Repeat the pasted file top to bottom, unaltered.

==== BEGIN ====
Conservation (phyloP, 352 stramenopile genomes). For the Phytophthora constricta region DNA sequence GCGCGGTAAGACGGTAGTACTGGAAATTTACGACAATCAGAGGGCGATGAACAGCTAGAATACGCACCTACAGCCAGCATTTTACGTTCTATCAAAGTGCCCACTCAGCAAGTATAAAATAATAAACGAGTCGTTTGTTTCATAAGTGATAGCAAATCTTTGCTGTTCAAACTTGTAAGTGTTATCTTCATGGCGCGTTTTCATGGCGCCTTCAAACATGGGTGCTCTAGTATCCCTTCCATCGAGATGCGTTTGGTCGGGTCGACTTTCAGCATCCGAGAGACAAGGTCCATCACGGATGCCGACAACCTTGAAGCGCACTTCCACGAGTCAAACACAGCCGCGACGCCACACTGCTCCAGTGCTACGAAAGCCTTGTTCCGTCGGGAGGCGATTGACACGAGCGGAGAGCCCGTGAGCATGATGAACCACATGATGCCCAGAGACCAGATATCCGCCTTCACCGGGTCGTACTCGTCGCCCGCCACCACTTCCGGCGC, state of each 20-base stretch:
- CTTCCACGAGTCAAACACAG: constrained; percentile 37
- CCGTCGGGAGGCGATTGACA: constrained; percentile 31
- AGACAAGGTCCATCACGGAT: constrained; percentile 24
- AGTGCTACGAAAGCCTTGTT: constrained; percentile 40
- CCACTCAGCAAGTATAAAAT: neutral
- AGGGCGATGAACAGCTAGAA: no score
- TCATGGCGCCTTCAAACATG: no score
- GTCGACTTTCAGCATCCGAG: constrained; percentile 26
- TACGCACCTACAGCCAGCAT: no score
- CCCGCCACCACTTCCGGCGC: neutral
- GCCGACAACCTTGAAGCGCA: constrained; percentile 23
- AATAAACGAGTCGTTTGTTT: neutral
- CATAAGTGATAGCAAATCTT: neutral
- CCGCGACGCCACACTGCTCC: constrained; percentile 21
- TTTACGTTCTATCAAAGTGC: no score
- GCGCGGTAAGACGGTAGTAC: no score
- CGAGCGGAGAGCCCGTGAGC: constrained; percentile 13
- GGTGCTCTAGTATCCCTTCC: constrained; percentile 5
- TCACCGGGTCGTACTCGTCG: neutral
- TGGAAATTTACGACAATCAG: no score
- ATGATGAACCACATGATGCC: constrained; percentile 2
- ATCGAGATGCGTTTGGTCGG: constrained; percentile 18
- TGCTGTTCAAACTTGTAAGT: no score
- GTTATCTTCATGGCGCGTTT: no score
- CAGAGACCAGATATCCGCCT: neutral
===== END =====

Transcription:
Conservation (phyloP, 352 stramenopile genomes). For the Phytophthora constricta region DNA sequence GCGCGGTAAGACGGTAGTACTGGAAATTTACGACAATCAGAGGGCGATGAACAGCTAGAATACGCACCTACAGCCAGCATTTTACGTTCTATCAAAGTGCCCACTCAGCAAGTATAAAATAATAAACGAGTCGTTTGTTTCATAAGTGATAGCAAATCTTTGCTGTTCAAACTTGTAAGTGTTATCTTCATGGCGCGTTTTCATGGCGCCTTCAAACATGGGTGCTCTAGTATCCCTTCCATCGAGATGCGTTTGGTCGGGTCGACTTTCAGCATCCGAGAGACAAGGTCCATCACGGATGCCGACAACCTTGAAGCGCACTTCCACGAGTCAAACACAGCCGCGACGCCACACTGCTCCAGTGCTACGAAAGCCTTGTTCCGTCGGGAGGCGATTGACACGAGCGGAGAGCCCGTGAGCATGATGAACCACATGATGCCCAGAGACCAGATATCCGCCTTCACCGGGTCGTACTCGTCGCCCGCCACCACTTCCGGCGC, state of each 20-base stretch:
- CTTCCACGAGTCAAACACAG: constrained; percentile 37
- CCGTCGGGAGGCGATTGACA: constrained; percentile 31
- AGACAAGGTCCATCACGGAT: constrained; percentile 24
- AGTGCTACGAAAGCCTTGTT: constrained; percentile 40
- CCACTCAGCAAGTATAAAAT: neutral
- AGGGCGATGAACAGCTAGAA: no score
- TCATGGCGCCTTCAAACATG: no score
- GTCGACTTTCAGCATCCGAG: constrained; percentile 26
- TACGCACCTACAGCCAGCAT: no score
- CCCGCCACCACTTCCGGCGC: neutral
- GCCGACAACCTTGAAGCGCA: constrained; percentile 23
- AATAAACGAGTCGTTTGTTT: neutral
- CATAAGTGATAGCAAATCTT: neutral
- CCGCGACGCCACACTGCTCC: constrained; percentile 21
- TTTACGTTCTATCAAAGTGC: no score
- GCGCGGTAAGACGGTAGTAC: no score
- CGAGCGGAGAGCCCGTGAGC: constrained; percentile 13
- GGTGCTCTAGTATCCCTTCC: constrained; percentile 5
- TCACCGGGTCGTACTCGTCG: neutral
- TGGAAATTTACGACAATCAG: no score
- ATGATGAACCACATGATGCC: constrained; percentile 2
- ATCGAGATGCGTTTGGTCGG: constrained; percentile 18
- TGCTGTTCAAACTTGTAAGT: no score
- GTTATCTTCATGGCGCGTTT: no score
- CAGAGACCAGATATCCGCCT: neutral